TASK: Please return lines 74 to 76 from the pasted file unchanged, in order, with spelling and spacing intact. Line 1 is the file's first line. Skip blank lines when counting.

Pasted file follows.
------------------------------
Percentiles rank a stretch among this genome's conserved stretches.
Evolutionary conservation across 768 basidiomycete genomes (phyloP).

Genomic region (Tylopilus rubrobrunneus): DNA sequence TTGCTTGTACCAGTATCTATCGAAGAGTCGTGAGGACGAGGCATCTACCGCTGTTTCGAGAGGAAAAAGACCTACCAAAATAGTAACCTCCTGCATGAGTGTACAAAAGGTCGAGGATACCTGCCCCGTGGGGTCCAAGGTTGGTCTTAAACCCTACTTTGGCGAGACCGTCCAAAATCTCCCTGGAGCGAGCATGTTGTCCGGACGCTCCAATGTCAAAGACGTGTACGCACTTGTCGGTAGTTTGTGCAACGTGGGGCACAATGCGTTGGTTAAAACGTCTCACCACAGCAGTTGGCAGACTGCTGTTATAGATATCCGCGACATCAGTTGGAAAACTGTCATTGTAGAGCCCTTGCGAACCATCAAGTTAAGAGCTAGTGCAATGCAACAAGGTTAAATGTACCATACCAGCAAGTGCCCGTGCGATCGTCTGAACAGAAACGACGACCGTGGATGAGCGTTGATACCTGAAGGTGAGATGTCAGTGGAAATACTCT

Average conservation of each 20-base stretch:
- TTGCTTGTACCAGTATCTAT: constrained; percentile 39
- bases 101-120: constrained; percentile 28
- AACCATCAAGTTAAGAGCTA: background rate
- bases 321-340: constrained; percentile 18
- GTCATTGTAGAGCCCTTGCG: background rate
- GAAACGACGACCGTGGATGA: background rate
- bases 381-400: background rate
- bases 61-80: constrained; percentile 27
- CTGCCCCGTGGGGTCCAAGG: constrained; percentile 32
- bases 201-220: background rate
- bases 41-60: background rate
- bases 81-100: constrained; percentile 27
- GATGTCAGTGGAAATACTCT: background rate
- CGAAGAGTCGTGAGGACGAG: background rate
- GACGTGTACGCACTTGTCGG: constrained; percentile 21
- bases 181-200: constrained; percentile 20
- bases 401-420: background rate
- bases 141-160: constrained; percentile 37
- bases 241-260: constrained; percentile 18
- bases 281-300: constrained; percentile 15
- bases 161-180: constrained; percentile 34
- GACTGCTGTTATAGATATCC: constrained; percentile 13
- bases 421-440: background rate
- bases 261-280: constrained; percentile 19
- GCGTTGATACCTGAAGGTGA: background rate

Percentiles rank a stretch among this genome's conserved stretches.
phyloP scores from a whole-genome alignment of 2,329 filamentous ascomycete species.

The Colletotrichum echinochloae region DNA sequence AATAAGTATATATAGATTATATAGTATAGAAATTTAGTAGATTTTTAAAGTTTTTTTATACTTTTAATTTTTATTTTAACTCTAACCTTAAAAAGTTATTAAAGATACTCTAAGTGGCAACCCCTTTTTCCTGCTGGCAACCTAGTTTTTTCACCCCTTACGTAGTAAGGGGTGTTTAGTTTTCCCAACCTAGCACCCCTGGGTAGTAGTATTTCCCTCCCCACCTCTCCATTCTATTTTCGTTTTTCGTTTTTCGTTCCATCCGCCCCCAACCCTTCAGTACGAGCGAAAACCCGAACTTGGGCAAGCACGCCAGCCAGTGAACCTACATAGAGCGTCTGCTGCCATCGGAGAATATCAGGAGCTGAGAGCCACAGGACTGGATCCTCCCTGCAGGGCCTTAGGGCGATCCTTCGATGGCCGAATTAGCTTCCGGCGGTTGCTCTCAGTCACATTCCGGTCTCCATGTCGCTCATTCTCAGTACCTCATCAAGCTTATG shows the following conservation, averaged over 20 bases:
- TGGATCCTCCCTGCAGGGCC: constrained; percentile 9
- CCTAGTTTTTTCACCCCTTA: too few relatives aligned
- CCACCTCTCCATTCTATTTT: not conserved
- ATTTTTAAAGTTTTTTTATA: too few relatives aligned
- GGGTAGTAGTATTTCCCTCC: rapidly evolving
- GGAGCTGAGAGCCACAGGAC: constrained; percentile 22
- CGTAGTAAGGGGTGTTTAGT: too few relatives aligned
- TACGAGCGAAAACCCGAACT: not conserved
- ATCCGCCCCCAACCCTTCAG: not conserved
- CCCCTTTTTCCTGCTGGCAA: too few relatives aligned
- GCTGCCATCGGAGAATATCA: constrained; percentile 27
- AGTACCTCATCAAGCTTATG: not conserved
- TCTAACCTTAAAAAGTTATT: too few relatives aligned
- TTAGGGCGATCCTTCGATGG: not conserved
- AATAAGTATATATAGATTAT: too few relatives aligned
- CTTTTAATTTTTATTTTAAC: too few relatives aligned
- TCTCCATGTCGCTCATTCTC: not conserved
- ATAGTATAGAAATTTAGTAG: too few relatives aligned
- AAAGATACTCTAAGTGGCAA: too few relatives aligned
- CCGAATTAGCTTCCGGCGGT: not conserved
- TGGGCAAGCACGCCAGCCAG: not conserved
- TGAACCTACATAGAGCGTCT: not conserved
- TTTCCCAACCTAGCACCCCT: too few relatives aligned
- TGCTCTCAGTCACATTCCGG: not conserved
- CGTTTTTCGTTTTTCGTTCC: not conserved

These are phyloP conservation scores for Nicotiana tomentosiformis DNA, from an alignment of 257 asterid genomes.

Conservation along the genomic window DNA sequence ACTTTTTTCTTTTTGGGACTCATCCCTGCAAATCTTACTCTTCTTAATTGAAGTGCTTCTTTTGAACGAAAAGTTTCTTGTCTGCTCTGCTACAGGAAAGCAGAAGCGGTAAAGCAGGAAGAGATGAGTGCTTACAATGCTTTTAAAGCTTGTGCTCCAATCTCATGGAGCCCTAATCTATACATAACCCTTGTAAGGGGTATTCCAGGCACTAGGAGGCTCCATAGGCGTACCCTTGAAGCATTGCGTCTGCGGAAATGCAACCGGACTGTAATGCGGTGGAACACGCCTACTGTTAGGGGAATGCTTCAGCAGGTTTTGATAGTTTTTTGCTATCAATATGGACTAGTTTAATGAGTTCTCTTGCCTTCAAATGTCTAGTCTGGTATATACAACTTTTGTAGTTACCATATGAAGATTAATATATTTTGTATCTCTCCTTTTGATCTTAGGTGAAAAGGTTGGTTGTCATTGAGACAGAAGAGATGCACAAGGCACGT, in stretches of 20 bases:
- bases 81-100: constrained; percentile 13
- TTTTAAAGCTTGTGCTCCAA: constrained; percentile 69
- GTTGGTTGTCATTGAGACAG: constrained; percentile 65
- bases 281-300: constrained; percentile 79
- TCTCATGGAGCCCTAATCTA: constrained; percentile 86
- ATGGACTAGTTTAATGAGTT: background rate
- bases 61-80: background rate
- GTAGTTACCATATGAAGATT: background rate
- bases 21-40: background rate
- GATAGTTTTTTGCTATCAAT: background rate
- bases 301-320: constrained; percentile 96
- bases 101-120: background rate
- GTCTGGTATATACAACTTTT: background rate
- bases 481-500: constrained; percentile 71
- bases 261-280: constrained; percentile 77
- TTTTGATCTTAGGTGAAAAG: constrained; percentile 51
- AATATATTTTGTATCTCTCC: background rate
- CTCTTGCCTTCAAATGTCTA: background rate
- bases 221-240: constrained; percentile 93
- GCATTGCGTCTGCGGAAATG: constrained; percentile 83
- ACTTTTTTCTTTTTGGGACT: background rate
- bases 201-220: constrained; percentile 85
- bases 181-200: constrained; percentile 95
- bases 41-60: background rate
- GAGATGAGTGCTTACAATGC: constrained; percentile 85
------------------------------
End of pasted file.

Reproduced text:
- bases 261-280: constrained; percentile 77
- TTTTGATCTTAGGTGAAAAG: constrained; percentile 51
- AATATATTTTGTATCTCTCC: background rate